The deep drop in omicron cases in February gave businesses the green light to hire and more people who got sick returned to work. So Wall Street is expecting a sturdy increase in U.S. employment.
Here is what to watch in the Labor Department’s jobs report on Friday.
Economists polled by the Wall Street Journal predict the U.S. added 440,000 new jobs in February. That would be similar to a 467,000 increase in January.
Leisure and hospitality businesses such as hotels and restaurants probably added the most new jobs. The receding pandemic is expected to spur people to spend more on services such as in-person shopping, travel and dining out.
Last year, the U.S. created an average of 555,000 new jobs a month.
The official jobless rate is seen slipping to 3.9% from 4%, matching a pandemic low.
Unemployment had fallen to a 50-year low of 3.5% in early 2020 shortly before the pandemic, but the labor market is far different now.
The number of people working still hasn’t returned to precrisis levels, for one thing, and many may not return to the labor market anytime soon, if at all.
The result: The biggest labor shortage is modern times.
Higher worker pay
The labor shortage has given employees the most leverage over employers in decades.
Millions of people have switched jobs and gotten higher pay. And companies worried about losing more workers are increasing wages and benefits or offering more money to lure new employees.
Hourly wages are forecast to climb a sharp 0.5% in February. Such an increase would push the rise in pay over the past year to 5.8%, one of the biggest increases in decades.
“Labor shortages remain and wage gains are showing no signs of slowing,” said Joel Naroff of Naroff Economic Advisors.
Unfortunately, households aren’t really getting ahead. They need to extra money to cope with the highest inflation since 1982. The cost of living surged by 7.5% in the 12 months ended in January.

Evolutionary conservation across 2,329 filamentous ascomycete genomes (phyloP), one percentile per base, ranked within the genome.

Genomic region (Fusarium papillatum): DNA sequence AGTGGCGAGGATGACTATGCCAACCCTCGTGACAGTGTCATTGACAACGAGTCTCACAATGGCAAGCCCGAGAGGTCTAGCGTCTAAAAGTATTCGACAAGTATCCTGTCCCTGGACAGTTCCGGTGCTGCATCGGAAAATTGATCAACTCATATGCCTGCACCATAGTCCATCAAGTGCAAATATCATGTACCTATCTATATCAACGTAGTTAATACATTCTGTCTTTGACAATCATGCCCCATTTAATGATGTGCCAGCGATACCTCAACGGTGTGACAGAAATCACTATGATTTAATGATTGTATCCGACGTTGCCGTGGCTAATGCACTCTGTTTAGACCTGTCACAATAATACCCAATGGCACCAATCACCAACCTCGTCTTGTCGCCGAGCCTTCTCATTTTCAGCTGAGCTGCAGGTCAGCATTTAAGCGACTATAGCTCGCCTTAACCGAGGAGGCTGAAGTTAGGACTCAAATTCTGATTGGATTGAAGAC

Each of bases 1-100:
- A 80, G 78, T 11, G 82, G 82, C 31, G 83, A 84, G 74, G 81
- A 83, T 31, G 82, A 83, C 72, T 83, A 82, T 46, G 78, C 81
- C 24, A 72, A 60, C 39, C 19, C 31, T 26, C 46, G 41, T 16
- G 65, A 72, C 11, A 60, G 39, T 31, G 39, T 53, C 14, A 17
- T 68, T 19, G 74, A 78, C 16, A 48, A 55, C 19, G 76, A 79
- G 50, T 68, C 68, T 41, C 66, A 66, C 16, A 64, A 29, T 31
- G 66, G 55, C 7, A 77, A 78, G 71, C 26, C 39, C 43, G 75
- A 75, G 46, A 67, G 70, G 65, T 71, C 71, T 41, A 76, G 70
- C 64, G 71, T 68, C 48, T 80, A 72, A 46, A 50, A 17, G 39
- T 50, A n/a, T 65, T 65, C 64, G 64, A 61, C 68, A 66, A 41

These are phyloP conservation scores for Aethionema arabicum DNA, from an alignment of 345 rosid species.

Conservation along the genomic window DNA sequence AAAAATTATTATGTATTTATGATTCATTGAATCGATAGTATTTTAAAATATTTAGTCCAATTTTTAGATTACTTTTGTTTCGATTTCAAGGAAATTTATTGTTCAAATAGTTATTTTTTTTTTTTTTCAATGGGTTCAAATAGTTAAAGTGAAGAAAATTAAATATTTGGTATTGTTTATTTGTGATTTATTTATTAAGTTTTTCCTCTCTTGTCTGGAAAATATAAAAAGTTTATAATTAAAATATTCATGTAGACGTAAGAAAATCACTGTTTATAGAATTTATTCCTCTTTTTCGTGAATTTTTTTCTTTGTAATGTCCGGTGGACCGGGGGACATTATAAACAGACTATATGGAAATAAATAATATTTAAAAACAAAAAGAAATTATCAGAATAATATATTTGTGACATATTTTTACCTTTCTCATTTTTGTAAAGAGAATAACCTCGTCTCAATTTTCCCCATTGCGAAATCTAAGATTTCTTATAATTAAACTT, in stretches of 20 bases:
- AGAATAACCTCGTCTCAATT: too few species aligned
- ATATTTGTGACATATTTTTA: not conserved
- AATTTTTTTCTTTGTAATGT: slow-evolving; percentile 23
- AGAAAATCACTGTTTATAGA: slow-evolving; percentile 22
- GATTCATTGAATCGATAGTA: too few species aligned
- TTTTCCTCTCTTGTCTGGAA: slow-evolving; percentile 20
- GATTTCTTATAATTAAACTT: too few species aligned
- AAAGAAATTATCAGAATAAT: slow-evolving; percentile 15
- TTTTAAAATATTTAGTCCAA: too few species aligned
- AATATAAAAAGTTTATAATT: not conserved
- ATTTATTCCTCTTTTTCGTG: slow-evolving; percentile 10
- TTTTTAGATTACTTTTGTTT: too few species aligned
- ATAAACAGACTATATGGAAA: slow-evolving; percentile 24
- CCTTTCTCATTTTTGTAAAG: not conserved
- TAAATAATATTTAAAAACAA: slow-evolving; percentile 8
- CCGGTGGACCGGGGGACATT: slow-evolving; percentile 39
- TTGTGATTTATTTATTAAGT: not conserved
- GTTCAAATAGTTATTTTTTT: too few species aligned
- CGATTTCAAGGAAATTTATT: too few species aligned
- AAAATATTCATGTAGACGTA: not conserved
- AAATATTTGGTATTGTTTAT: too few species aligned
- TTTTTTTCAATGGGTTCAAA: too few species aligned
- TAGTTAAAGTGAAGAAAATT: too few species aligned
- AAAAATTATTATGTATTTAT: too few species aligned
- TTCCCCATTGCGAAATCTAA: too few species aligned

Size of labor force
The U.S. economic recovery eventually could slow or even stall unless a lot more people enter the labor force in the next year or two.
The share of able-bodied people over 16 either working or looking for work stood at 62.2% in January — well below the precrisis peak of 63.4%. The so-called participation rate is expected to stay the same in February.
It doesn’t sound like much, but the gap between the participation rate then and now reflects a shortfall of 3.2 million workers. By contrast, businesses have nearly 11 million open jobs.
Even now companies can’t produce enough goods and services to keep up with demand. So something has to give.
Caveats and the Fed …
Economists warn against reading too much into the U.S. employment report or taking Wall Street’s
forecast at face value.
The pandemic has made it harder for government statisticians to adjust employment gains for the normal seasonal swings in hiring and firing. As a result, the report has often sharply over- or underestimated hiring gains each month.
Whatever the case, one thing is clear: The February employment report won’t sway the Federal Reserve one way or another.
To combat high inflation, the central bank plans to raise interest rates in March for the first time in four years in what’s likely to be the first in a series of rate hikes.